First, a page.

Date: 2019
  3. By: Lukasz A. Drozd; Sergey Kolbin; Jaromir B. Nosal
    Abstract: Standard international transmission mechanism of productivity shocks predicts a weak endogenous linkage between trade and business cycle synchronization: a problem known as the trade-comovement puzzle. We provide the foundational analysis of the puzzle, pointing to three natural candidate resolutions: i) financial market frictions; ii) Greenwood–Hercowitz–Huffman preferences; and iii) dynamic trade elasticity that is low in the short run but high in the long run. We show the effects of each of these candidate resolutions analytically and evaluate them quantitatively. We find that, while i) and ii) fall short of the data, iii) goes a long way toward resolving the puzzle.
    Keywords: trade-comovement puzzle; elasticity puzzle; trade elasticity; international comovement
    JEL: E32 F32 F41 F44
    Date: 2020–01–02
  4. By: Stephanie Schmitt-Grohé; Martín Uribe
    Abstract: This paper establishes the existence of deterministic cycles in infinite-horizon open economy models with a flow collateral constraint. It shows that for plausible parameter configurations, the economy has a unique equilibrium exhibiting deterministic cycles in which periods of debt growth are followed by periods of debt deleveraging. In particular, three-period cycles exist, which implies by the Li-Yorke Theorem the presence of cycles of any periodicity and chaos. The paper also shows that deterministic cycles are absent in the Ramsey optimal allocation providing a justification for macroprudential policies even in the absence of uncertainty.
    JEL: E32 F38 F41 H23
    Date: 2020–01
  5. By: Chen, Natalie (University of Warwick); Juvenal, Luciana (International Monetary Fund)
    Abstract: We investigate theoretically and empirically how exporters adjust their markups across destinations depending on bilateral distance, tariffs, and the quality of their exports. Under the assumption that trade costs are both ad valorem and per unit, our model predicts that markups rise with distance and fall with tariffs, but these effects are heterogeneous and are smaller in magnitude for higher quality exports. We find strong support for the predictions of the model using a unique data set of Argentinean firm-level wine exports combined with experts wine ratings as a measure of quality.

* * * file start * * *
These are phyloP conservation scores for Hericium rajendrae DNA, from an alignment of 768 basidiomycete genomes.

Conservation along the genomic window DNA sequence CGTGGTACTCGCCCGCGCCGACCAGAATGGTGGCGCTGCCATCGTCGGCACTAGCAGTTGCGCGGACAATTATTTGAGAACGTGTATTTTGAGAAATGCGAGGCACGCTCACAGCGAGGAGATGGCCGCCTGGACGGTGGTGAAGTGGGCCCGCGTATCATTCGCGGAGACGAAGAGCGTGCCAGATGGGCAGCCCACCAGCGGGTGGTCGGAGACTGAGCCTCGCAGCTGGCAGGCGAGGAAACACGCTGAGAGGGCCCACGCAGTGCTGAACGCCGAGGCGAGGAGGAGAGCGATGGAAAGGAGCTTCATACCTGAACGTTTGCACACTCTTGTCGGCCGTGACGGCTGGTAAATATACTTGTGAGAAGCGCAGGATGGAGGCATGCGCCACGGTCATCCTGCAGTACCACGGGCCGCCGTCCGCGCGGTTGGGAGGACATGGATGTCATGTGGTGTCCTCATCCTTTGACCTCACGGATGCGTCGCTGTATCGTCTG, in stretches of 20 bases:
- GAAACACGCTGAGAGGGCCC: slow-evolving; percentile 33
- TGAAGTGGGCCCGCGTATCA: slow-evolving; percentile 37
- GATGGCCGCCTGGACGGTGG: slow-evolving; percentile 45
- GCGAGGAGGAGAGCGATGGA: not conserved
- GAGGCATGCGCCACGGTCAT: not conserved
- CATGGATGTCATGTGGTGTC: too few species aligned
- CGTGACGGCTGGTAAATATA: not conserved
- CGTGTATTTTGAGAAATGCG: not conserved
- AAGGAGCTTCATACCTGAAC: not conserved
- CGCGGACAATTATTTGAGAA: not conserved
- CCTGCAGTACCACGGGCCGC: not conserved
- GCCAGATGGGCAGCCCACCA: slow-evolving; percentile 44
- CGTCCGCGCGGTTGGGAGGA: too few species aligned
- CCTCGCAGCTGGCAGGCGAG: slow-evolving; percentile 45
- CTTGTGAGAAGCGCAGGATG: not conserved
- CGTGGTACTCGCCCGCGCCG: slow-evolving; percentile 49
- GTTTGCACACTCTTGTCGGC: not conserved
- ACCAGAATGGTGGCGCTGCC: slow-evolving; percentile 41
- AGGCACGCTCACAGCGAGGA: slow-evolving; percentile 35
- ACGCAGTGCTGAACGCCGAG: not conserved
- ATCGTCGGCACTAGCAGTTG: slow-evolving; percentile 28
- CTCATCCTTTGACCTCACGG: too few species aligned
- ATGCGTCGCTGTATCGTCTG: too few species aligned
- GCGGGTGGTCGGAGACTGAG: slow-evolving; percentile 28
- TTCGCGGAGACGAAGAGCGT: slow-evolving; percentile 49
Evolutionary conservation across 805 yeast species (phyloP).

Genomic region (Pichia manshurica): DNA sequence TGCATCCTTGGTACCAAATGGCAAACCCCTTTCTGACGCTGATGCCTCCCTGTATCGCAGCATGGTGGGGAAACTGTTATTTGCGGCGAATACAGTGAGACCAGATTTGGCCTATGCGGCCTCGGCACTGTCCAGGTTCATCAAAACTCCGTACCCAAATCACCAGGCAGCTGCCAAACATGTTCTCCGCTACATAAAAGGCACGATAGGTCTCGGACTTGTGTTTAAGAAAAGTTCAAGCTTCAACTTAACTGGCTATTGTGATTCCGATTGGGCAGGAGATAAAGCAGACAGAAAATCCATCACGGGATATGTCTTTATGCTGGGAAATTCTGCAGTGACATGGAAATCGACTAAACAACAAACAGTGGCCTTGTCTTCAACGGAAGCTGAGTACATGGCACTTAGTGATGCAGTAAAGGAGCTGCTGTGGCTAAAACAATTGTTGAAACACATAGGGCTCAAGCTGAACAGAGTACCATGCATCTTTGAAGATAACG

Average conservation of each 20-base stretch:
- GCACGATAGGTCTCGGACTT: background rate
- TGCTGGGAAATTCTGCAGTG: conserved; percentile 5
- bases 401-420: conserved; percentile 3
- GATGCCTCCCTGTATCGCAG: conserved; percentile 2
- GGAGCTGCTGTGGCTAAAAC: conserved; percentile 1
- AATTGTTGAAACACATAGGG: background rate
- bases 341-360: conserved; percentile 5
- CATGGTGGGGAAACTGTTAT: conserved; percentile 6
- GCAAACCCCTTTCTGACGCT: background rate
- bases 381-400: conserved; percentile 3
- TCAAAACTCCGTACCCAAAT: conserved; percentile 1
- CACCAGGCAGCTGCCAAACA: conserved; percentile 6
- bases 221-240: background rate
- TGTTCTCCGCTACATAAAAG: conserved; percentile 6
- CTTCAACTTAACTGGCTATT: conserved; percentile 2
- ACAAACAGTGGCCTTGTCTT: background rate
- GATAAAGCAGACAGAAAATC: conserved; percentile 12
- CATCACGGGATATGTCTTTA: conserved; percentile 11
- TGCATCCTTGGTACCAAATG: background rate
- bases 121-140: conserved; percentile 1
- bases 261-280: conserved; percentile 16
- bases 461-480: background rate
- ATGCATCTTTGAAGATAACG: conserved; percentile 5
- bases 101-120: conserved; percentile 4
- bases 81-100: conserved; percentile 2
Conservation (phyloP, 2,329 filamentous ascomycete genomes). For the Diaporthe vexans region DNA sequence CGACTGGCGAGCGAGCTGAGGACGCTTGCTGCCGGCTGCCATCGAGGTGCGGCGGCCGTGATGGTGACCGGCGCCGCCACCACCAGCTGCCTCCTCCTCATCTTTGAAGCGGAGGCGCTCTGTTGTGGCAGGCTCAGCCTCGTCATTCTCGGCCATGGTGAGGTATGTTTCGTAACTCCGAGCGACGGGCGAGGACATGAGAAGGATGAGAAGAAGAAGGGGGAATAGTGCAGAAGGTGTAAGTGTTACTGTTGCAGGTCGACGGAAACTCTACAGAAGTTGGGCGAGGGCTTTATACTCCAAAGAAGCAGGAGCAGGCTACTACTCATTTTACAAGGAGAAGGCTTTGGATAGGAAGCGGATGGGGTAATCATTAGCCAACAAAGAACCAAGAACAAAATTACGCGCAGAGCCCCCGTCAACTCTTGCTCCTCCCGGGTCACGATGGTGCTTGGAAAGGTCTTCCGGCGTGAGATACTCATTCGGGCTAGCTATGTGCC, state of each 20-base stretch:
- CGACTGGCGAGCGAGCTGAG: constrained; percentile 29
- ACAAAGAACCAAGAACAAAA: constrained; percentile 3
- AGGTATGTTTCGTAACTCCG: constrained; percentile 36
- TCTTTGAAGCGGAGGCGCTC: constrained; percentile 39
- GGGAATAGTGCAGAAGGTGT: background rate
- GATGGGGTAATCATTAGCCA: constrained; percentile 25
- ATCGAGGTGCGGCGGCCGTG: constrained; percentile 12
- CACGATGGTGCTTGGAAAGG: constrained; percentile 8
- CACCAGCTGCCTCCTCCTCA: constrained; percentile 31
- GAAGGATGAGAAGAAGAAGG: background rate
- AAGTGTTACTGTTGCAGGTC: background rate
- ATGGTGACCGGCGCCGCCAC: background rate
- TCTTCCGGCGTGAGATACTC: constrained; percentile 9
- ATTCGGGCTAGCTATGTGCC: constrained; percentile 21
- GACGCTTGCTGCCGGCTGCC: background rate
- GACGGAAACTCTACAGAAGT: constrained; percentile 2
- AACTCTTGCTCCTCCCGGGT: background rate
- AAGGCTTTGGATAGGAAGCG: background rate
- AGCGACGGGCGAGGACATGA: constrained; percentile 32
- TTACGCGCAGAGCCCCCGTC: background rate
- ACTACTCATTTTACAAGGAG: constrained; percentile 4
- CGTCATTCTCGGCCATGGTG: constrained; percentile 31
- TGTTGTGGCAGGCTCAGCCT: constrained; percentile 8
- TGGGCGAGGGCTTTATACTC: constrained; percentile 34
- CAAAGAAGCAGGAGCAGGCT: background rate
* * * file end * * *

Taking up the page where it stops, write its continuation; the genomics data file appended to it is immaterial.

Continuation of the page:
Keywords: Distance; export unit values; heterogeneity; markups; quality; tariffs; trade costs; wine JEL Classification: F12, F14, F31
    Date: 2019
  6. By: Lu Han
    Abstract: Exporters add and drop destination markets in response to a variety of global, national and industry-specific shocks. This paper develops empirical measures of these market changes and documents a set of key stylized facts using the customs databases of China (2000-2006) and the United Kingdom (2010-2016). First, I find within-firm changes in destination markets involve large trade values and 30-40% of all market changes involve simultaneously adding and dropping markets. Second, around 20% of within-firm market changes are driven by fluctuations in bilateral exchange rates and local CPI measures. Taken together, these facts suggest that firms face large destination-specific fluctuations in the demand for their products. Third, while adding and dropping markets, firms simultaneously adjust prices and quantities across all other destinations they serve. I build a multi-country general equilibrium model to investigate the channels that can generate the observed data patterns and study the aggregate implications of mutable markets (within-firm market changes) on the distribution of markups, trade volumes, and welfare. Applying the multi-country model to analysis of a bilateral trade war, I find that aggregate productivity for countries directly involved in the trade war drops more (1-2%) and that of countries not involved rises more (8-10%) when firms endogenously vary their markets in response to the new conditions of competition in local markets induced by the bilateral trade war.
    Date: 2019–09
  7. By: Gondo, Rocío (Banco Central de Reserva del Perú); Pérez, Fernando (Banco Central de Reserva del Perú)